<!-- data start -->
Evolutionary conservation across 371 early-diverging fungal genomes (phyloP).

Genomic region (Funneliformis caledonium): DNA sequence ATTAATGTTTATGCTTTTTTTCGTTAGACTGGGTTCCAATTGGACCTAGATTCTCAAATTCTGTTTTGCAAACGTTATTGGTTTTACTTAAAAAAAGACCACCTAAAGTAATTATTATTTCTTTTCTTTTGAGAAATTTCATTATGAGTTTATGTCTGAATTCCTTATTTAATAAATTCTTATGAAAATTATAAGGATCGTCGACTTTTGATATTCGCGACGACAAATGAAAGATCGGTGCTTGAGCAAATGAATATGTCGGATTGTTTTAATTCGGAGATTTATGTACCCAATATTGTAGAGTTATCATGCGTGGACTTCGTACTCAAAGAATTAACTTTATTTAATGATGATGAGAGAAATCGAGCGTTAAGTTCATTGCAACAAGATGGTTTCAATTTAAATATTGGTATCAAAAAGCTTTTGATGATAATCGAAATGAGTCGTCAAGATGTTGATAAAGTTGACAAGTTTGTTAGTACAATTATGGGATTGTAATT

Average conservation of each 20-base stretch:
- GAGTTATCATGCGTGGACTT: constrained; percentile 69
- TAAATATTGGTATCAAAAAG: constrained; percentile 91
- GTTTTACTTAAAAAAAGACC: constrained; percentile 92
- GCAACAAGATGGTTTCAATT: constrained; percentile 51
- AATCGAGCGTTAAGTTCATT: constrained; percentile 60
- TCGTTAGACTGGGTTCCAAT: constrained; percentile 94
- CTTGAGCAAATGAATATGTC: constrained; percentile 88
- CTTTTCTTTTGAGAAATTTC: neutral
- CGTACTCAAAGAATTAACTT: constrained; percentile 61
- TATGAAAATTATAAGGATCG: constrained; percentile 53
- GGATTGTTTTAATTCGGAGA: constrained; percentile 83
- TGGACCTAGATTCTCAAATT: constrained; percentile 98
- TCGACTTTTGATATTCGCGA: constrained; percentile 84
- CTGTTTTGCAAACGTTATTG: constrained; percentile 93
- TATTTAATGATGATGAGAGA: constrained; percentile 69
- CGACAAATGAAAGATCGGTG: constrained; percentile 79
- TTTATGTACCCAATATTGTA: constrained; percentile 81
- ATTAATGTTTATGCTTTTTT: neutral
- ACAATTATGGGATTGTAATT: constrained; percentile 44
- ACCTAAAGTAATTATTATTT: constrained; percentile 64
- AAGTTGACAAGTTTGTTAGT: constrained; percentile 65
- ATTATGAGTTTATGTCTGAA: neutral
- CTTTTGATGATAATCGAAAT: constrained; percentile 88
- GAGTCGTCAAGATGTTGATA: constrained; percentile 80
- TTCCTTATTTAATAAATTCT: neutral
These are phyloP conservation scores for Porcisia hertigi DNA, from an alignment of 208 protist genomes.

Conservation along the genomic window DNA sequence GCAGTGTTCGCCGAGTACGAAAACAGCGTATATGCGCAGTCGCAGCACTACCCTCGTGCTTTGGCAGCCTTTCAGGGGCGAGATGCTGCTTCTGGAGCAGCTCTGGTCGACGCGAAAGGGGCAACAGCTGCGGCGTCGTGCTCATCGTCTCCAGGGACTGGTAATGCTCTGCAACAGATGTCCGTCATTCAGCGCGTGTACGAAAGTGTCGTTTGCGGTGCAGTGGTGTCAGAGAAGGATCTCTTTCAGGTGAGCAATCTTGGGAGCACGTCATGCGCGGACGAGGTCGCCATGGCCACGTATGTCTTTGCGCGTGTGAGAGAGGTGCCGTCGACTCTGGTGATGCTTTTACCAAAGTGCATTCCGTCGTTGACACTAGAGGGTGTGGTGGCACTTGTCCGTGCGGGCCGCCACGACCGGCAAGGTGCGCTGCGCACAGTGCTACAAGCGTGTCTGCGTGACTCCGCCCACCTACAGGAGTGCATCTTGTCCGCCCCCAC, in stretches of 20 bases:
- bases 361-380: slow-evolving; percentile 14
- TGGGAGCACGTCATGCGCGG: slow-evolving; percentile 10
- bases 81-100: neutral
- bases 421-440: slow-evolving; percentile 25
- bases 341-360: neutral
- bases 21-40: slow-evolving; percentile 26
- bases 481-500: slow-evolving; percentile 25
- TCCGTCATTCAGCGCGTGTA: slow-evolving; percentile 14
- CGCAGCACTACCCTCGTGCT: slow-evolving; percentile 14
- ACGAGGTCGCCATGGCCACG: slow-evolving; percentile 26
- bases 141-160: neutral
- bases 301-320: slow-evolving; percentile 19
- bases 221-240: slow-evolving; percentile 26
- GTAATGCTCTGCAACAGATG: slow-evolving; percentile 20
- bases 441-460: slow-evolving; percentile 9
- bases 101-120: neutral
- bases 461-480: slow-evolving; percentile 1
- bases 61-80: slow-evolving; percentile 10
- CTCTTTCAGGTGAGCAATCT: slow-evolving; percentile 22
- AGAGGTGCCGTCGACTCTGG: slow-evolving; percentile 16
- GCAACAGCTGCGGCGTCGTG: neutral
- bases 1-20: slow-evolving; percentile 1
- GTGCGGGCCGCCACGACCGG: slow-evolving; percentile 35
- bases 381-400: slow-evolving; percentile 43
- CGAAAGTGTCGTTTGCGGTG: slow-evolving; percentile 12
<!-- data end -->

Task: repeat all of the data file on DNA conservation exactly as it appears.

Evolutionary conservation across 371 early-diverging fungal genomes (phyloP).

Genomic region (Funneliformis caledonium): DNA sequence ATTAATGTTTATGCTTTTTTTCGTTAGACTGGGTTCCAATTGGACCTAGATTCTCAAATTCTGTTTTGCAAACGTTATTGGTTTTACTTAAAAAAAGACCACCTAAAGTAATTATTATTTCTTTTCTTTTGAGAAATTTCATTATGAGTTTATGTCTGAATTCCTTATTTAATAAATTCTTATGAAAATTATAAGGATCGTCGACTTTTGATATTCGCGACGACAAATGAAAGATCGGTGCTTGAGCAAATGAATATGTCGGATTGTTTTAATTCGGAGATTTATGTACCCAATATTGTAGAGTTATCATGCGTGGACTTCGTACTCAAAGAATTAACTTTATTTAATGATGATGAGAGAAATCGAGCGTTAAGTTCATTGCAACAAGATGGTTTCAATTTAAATATTGGTATCAAAAAGCTTTTGATGATAATCGAAATGAGTCGTCAAGATGTTGATAAAGTTGACAAGTTTGTTAGTACAATTATGGGATTGTAATT

Average conservation of each 20-base stretch:
- GAGTTATCATGCGTGGACTT: constrained; percentile 69
- TAAATATTGGTATCAAAAAG: constrained; percentile 91
- GTTTTACTTAAAAAAAGACC: constrained; percentile 92
- GCAACAAGATGGTTTCAATT: constrained; percentile 51
- AATCGAGCGTTAAGTTCATT: constrained; percentile 60
- TCGTTAGACTGGGTTCCAAT: constrained; percentile 94
- CTTGAGCAAATGAATATGTC: constrained; percentile 88
- CTTTTCTTTTGAGAAATTTC: neutral
- CGTACTCAAAGAATTAACTT: constrained; percentile 61
- TATGAAAATTATAAGGATCG: constrained; percentile 53
- GGATTGTTTTAATTCGGAGA: constrained; percentile 83
- TGGACCTAGATTCTCAAATT: constrained; percentile 98
- TCGACTTTTGATATTCGCGA: constrained; percentile 84
- CTGTTTTGCAAACGTTATTG: constrained; percentile 93
- TATTTAATGATGATGAGAGA: constrained; percentile 69
- CGACAAATGAAAGATCGGTG: constrained; percentile 79
- TTTATGTACCCAATATTGTA: constrained; percentile 81
- ATTAATGTTTATGCTTTTTT: neutral
- ACAATTATGGGATTGTAATT: constrained; percentile 44
- ACCTAAAGTAATTATTATTT: constrained; percentile 64
- AAGTTGACAAGTTTGTTAGT: constrained; percentile 65
- ATTATGAGTTTATGTCTGAA: neutral
- CTTTTGATGATAATCGAAAT: constrained; percentile 88
- GAGTCGTCAAGATGTTGATA: constrained; percentile 80
- TTCCTTATTTAATAAATTCT: neutral
These are phyloP conservation scores for Porcisia hertigi DNA, from an alignment of 208 protist genomes.

Conservation along the genomic window DNA sequence GCAGTGTTCGCCGAGTACGAAAACAGCGTATATGCGCAGTCGCAGCACTACCCTCGTGCTTTGGCAGCCTTTCAGGGGCGAGATGCTGCTTCTGGAGCAGCTCTGGTCGACGCGAAAGGGGCAACAGCTGCGGCGTCGTGCTCATCGTCTCCAGGGACTGGTAATGCTCTGCAACAGATGTCCGTCATTCAGCGCGTGTACGAAAGTGTCGTTTGCGGTGCAGTGGTGTCAGAGAAGGATCTCTTTCAGGTGAGCAATCTTGGGAGCACGTCATGCGCGGACGAGGTCGCCATGGCCACGTATGTCTTTGCGCGTGTGAGAGAGGTGCCGTCGACTCTGGTGATGCTTTTACCAAAGTGCATTCCGTCGTTGACACTAGAGGGTGTGGTGGCACTTGTCCGTGCGGGCCGCCACGACCGGCAAGGTGCGCTGCGCACAGTGCTACAAGCGTGTCTGCGTGACTCCGCCCACCTACAGGAGTGCATCTTGTCCGCCCCCAC, in stretches of 20 bases:
- bases 361-380: slow-evolving; percentile 14
- TGGGAGCACGTCATGCGCGG: slow-evolving; percentile 10
- bases 81-100: neutral
- bases 421-440: slow-evolving; percentile 25
- bases 341-360: neutral
- bases 21-40: slow-evolving; percentile 26
- bases 481-500: slow-evolving; percentile 25
- TCCGTCATTCAGCGCGTGTA: slow-evolving; percentile 14
- CGCAGCACTACCCTCGTGCT: slow-evolving; percentile 14
- ACGAGGTCGCCATGGCCACG: slow-evolving; percentile 26
- bases 141-160: neutral
- bases 301-320: slow-evolving; percentile 19
- bases 221-240: slow-evolving; percentile 26
- GTAATGCTCTGCAACAGATG: slow-evolving; percentile 20
- bases 441-460: slow-evolving; percentile 9
- bases 101-120: neutral
- bases 461-480: slow-evolving; percentile 1
- bases 61-80: slow-evolving; percentile 10
- CTCTTTCAGGTGAGCAATCT: slow-evolving; percentile 22
- AGAGGTGCCGTCGACTCTGG: slow-evolving; percentile 16
- GCAACAGCTGCGGCGTCGTG: neutral
- bases 1-20: slow-evolving; percentile 1
- GTGCGGGCCGCCACGACCGG: slow-evolving; percentile 35
- bases 381-400: slow-evolving; percentile 43
- CGAAAGTGTCGTTTGCGGTG: slow-evolving; percentile 12